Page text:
Music is not only fun, but it offers a world of developmental benefits for children. It sparks brain development, helps promote dancing to enhance gross motor skills, and boosts emotional development. From the benefits to the fun factor listening to CDs is an overall great way to allow kids to connect their bodies and brains while having some fun doing it. They love listening to their favorite musical moments in movies to the kid versions of the hit tunes on the radio. Here are from featured favorites that are great to add to their collection.
The Best Kids Music & Children's Cd's Reviewed
Criteria Used in Evaluation of the Best Kids Music and Children’s CDs
The criteria for kids music CDs is a bit different from toys since the parents are handling the CDs, not the kids. We used several different criteria. One of these was that we wanted reputable artists and producers who are proven in the world of children’s music. We looked for comments and reviews in which buyers said things like, “ I listened to this with my kids,” or “I remember this from my childhood.”
We were also looking for how buyers rated the music and if their kids liked the CD. Ratings were high on all of these CDs, and most of them told us that kids really got into the songs, danced to them, or fell asleep to them. There are many familiar tunes on this list and many that are new. Most of all we wanted these songs to be fun and helpful to both parents and kids. Many parents get sick of listening to the ABCs all day, so we put in some albums that parents can listen to along with the kids and not go nuts. The buyers’ comments are so very important.
As always, we looked for how this music supports development in children’s growing years. Kids songs, in general, do that, but we wanted songs with consistent sound and rhythms to help with brain growth. This helps kids think better in a more creative way and supports problem-solving skills. Upbeat, positive sounds and lyrics help kids in the area of self-confidence. And dancing to music makes kids’ muscles strong. One of the most important aspects is that kids need to participate in music and our list includes plenty of songs that invite children to take an active role in listening and movement. Many of these tunes teach a lesson, and the parents can help explain when questions arise. Some of these CDs have been used in classrooms to teach those lessons. They provide teaching moments for parents and teachers. Parents should enjoy these moments as bonding time between them and their child. And you can teach and reteach these lessons because kids learn by repetition. These repeated lessons are implanted in the brain, and all without the pain of flash cards.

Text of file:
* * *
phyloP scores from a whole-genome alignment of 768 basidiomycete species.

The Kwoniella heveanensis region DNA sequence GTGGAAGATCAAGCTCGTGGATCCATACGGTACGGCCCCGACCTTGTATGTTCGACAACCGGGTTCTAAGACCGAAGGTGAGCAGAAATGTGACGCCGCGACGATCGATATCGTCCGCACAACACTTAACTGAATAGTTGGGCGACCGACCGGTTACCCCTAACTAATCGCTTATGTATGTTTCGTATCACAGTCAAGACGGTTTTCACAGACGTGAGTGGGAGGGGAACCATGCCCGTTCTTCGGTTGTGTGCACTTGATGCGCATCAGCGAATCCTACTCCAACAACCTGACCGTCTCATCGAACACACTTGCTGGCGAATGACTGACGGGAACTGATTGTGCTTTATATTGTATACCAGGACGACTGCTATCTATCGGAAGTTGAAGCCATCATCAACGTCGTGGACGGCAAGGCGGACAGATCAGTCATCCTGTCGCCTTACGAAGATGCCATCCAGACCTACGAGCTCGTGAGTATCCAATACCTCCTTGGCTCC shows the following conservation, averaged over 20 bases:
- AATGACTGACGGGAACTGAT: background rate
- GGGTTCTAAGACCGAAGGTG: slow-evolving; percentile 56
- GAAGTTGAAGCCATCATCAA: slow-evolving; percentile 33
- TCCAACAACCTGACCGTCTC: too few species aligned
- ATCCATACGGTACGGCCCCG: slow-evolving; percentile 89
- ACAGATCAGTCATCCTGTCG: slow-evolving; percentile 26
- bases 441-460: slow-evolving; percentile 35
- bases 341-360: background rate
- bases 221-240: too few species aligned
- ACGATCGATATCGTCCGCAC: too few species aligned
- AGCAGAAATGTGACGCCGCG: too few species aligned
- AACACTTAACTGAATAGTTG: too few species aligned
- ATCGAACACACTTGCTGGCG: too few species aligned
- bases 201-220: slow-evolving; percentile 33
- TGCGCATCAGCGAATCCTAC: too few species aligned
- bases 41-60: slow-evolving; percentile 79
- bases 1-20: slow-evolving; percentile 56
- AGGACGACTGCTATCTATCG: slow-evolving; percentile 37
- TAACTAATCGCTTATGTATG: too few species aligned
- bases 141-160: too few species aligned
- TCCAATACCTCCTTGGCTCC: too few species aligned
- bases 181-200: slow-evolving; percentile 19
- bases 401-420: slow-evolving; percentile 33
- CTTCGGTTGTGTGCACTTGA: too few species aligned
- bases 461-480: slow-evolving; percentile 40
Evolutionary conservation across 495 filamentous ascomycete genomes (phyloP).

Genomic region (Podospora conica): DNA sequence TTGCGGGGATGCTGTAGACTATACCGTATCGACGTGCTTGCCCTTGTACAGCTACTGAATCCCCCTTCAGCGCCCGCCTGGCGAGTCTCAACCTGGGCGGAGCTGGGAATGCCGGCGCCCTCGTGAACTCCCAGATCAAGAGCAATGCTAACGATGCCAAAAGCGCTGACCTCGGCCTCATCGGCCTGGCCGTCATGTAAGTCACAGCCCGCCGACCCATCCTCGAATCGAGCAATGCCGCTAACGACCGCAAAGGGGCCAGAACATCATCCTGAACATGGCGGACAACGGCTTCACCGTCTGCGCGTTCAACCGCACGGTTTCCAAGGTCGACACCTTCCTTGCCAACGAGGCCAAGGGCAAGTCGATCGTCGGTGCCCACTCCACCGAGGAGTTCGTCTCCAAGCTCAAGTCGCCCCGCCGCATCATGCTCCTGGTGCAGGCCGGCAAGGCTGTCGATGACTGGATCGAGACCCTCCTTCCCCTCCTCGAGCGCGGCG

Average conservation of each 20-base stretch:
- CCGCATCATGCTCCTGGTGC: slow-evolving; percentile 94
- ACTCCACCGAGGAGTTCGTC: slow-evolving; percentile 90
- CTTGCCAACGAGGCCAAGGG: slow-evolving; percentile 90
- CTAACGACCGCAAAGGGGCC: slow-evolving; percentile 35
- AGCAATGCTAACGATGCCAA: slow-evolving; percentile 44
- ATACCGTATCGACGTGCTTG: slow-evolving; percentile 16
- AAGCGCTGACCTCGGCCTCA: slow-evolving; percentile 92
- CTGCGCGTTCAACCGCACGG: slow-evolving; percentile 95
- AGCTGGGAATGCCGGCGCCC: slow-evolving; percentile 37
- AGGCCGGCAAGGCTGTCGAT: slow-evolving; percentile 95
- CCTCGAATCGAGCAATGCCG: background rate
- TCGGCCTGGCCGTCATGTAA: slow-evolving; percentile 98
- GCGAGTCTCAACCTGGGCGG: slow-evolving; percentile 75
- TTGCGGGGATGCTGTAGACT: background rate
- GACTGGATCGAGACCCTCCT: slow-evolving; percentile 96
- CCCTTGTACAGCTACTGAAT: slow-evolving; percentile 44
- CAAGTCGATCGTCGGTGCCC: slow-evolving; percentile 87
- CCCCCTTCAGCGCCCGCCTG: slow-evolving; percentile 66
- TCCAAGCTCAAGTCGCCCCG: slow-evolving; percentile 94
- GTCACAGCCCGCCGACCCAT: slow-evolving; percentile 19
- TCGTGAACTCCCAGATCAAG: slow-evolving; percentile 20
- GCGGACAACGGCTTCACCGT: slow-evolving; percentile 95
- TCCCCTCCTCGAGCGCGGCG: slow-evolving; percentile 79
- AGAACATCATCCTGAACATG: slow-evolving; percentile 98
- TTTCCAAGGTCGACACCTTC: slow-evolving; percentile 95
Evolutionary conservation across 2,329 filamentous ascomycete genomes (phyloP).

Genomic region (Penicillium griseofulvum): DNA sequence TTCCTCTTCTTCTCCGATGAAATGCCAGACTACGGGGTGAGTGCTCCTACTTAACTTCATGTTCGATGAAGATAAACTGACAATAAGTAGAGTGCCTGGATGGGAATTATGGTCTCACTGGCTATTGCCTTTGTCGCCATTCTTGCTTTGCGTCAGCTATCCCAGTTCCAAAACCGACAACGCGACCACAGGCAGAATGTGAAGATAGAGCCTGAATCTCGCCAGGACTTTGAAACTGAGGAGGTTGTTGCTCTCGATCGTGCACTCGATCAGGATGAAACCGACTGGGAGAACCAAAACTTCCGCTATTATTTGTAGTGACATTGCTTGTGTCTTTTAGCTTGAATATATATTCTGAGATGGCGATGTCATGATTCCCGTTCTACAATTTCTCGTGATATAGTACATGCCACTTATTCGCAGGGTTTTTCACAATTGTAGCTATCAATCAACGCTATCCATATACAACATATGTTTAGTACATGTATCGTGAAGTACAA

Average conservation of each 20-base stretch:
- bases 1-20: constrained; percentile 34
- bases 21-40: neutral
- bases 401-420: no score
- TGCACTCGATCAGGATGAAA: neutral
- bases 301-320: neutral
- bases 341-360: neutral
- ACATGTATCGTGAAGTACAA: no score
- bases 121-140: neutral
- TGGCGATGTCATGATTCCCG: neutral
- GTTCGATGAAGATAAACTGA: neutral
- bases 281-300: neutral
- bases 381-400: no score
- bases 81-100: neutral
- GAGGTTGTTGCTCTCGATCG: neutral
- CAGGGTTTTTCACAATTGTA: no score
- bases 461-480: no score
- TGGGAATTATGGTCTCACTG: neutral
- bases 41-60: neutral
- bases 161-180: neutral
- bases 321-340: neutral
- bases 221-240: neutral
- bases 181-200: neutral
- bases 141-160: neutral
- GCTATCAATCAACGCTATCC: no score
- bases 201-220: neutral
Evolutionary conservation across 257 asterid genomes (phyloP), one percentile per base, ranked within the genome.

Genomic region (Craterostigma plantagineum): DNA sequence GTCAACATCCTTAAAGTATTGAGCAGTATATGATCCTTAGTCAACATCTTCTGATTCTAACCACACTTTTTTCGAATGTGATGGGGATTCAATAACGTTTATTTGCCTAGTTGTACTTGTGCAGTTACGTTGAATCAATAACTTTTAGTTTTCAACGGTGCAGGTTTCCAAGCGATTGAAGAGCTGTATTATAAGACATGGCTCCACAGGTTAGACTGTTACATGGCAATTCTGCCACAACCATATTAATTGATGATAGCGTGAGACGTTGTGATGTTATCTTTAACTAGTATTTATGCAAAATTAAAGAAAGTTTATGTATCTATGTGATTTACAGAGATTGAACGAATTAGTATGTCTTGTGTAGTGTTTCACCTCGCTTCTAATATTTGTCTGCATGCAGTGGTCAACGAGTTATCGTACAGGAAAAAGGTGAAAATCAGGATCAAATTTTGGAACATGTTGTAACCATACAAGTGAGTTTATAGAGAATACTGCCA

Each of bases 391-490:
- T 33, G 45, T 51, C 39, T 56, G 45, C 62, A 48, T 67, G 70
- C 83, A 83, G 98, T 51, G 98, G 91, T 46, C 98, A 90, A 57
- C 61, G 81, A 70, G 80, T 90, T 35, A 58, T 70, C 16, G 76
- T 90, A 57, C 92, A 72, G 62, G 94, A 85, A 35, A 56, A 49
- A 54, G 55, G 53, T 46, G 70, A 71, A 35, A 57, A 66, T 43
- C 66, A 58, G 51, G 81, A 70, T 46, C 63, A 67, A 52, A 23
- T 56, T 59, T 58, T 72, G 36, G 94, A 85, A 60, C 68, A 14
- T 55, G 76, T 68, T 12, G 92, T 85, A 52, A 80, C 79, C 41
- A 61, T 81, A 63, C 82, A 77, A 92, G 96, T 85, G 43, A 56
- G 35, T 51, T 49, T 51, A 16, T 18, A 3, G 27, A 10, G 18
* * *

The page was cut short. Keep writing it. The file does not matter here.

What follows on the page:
Parents praise these songs because kids are learning from them, and singing along gives them something to do and more to experience. But these are kid-approved songs as well. And why do kids approve them? Because they can have FUN! Kids want to have fun, be active, and be entertained. They want to laugh and sing and be full of joy, and parents want that too. So the list is full of entertaining songs that are positive and speak to what kids can relate to. They relate to the school bus, taking a bath, brushing teeth, and having friends, things kids experience in their everyday lives.
How Does Music Help Kids with Their Growth and Development?
Here is a major reason we decided to include children’s music CDs on our website. Music helps kids with their growth for years because you, as parents, can play music for your baby from the start. A baby’s brain can pick up on music and learn the melodies. They don’t know the words yet, but they hear the music. So your baby’s brain can make more neural connections right away and start to support their future learning.